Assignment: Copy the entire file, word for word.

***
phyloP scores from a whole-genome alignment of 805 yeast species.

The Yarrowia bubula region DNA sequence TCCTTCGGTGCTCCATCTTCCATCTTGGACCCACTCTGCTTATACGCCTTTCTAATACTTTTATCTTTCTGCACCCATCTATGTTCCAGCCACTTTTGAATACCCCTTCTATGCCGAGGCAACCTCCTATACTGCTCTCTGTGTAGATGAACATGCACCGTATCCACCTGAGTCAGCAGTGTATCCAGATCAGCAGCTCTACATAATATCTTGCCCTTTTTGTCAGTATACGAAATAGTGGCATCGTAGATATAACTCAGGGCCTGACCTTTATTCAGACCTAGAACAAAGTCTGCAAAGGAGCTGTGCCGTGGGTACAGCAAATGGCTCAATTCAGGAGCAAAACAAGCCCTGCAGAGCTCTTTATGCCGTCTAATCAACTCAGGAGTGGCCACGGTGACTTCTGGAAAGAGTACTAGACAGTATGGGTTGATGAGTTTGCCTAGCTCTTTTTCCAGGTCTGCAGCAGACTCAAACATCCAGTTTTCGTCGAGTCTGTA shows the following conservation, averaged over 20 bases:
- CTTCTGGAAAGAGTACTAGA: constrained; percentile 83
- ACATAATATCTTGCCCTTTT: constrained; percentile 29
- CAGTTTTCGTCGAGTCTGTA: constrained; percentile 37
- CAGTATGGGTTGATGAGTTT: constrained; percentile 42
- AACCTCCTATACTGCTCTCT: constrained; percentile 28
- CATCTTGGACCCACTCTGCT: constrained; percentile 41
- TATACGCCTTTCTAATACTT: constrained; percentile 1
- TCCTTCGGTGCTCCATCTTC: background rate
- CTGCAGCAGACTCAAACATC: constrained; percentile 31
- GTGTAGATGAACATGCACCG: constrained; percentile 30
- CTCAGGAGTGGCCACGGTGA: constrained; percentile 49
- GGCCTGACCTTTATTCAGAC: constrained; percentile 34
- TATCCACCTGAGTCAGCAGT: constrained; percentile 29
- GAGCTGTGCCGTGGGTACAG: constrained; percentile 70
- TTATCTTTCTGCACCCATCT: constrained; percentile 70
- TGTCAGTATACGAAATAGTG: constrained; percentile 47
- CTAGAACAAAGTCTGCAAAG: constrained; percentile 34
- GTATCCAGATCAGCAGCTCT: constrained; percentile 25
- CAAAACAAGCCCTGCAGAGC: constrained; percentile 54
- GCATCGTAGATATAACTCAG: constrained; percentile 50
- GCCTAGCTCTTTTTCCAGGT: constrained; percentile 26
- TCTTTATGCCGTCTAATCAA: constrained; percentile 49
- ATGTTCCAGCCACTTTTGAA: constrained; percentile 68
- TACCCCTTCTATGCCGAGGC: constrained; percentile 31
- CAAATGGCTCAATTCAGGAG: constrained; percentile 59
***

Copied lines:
phyloP scores from a whole-genome alignment of 805 yeast species.

The Yarrowia bubula region DNA sequence TCCTTCGGTGCTCCATCTTCCATCTTGGACCCACTCTGCTTATACGCCTTTCTAATACTTTTATCTTTCTGCACCCATCTATGTTCCAGCCACTTTTGAATACCCCTTCTATGCCGAGGCAACCTCCTATACTGCTCTCTGTGTAGATGAACATGCACCGTATCCACCTGAGTCAGCAGTGTATCCAGATCAGCAGCTCTACATAATATCTTGCCCTTTTTGTCAGTATACGAAATAGTGGCATCGTAGATATAACTCAGGGCCTGACCTTTATTCAGACCTAGAACAAAGTCTGCAAAGGAGCTGTGCCGTGGGTACAGCAAATGGCTCAATTCAGGAGCAAAACAAGCCCTGCAGAGCTCTTTATGCCGTCTAATCAACTCAGGAGTGGCCACGGTGACTTCTGGAAAGAGTACTAGACAGTATGGGTTGATGAGTTTGCCTAGCTCTTTTTCCAGGTCTGCAGCAGACTCAAACATCCAGTTTTCGTCGAGTCTGTA shows the following conservation, averaged over 20 bases:
- CTTCTGGAAAGAGTACTAGA: constrained; percentile 83
- ACATAATATCTTGCCCTTTT: constrained; percentile 29
- CAGTTTTCGTCGAGTCTGTA: constrained; percentile 37
- CAGTATGGGTTGATGAGTTT: constrained; percentile 42
- AACCTCCTATACTGCTCTCT: constrained; percentile 28
- CATCTTGGACCCACTCTGCT: constrained; percentile 41
- TATACGCCTTTCTAATACTT: constrained; percentile 1
- TCCTTCGGTGCTCCATCTTC: background rate
- CTGCAGCAGACTCAAACATC: constrained; percentile 31
- GTGTAGATGAACATGCACCG: constrained; percentile 30
- CTCAGGAGTGGCCACGGTGA: constrained; percentile 49
- GGCCTGACCTTTATTCAGAC: constrained; percentile 34
- TATCCACCTGAGTCAGCAGT: constrained; percentile 29
- GAGCTGTGCCGTGGGTACAG: constrained; percentile 70
- TTATCTTTCTGCACCCATCT: constrained; percentile 70
- TGTCAGTATACGAAATAGTG: constrained; percentile 47
- CTAGAACAAAGTCTGCAAAG: constrained; percentile 34
- GTATCCAGATCAGCAGCTCT: constrained; percentile 25
- CAAAACAAGCCCTGCAGAGC: constrained; percentile 54
- GCATCGTAGATATAACTCAG: constrained; percentile 50
- GCCTAGCTCTTTTTCCAGGT: constrained; percentile 26
- TCTTTATGCCGTCTAATCAA: constrained; percentile 49
- ATGTTCCAGCCACTTTTGAA: constrained; percentile 68
- TACCCCTTCTATGCCGAGGC: constrained; percentile 31
- CAAATGGCTCAATTCAGGAG: constrained; percentile 59